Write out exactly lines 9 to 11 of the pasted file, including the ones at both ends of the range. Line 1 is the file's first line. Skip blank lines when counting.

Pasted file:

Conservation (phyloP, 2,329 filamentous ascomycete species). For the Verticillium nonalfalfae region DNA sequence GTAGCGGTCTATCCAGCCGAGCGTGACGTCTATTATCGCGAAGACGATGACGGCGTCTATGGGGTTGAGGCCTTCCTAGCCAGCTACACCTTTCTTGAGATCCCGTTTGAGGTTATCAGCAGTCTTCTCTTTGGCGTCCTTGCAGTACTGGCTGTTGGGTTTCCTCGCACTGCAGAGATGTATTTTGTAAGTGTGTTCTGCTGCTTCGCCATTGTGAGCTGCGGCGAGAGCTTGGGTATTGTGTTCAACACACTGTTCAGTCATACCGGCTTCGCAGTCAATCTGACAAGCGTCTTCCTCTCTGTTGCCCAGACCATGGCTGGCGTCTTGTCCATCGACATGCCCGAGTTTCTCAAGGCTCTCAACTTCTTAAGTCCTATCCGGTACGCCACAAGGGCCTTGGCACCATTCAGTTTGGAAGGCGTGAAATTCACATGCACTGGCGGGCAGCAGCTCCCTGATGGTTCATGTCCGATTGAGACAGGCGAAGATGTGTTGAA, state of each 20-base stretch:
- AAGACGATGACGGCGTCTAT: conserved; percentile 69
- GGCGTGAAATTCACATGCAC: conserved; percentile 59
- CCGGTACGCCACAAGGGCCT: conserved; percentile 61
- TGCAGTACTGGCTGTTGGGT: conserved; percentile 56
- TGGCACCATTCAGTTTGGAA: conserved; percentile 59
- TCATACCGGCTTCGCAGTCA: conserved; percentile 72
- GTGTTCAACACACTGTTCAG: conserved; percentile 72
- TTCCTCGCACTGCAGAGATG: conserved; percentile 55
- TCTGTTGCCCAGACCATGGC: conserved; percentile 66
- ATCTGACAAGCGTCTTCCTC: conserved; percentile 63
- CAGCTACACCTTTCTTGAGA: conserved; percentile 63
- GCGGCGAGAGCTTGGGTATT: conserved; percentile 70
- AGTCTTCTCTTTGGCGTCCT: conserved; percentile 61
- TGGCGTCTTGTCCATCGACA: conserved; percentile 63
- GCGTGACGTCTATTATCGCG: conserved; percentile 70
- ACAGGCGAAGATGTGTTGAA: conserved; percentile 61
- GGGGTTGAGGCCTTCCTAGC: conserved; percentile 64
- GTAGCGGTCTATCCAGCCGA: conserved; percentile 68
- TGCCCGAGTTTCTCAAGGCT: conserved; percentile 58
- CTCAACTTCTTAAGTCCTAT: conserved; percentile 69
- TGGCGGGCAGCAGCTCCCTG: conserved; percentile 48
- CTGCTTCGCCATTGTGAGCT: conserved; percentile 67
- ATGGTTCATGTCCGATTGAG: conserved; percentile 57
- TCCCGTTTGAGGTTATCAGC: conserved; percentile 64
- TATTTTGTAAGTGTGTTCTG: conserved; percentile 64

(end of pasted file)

- TTCCTCGCACTGCAGAGATG: conserved; percentile 55
- TCTGTTGCCCAGACCATGGC: conserved; percentile 66
- ATCTGACAAGCGTCTTCCTC: conserved; percentile 63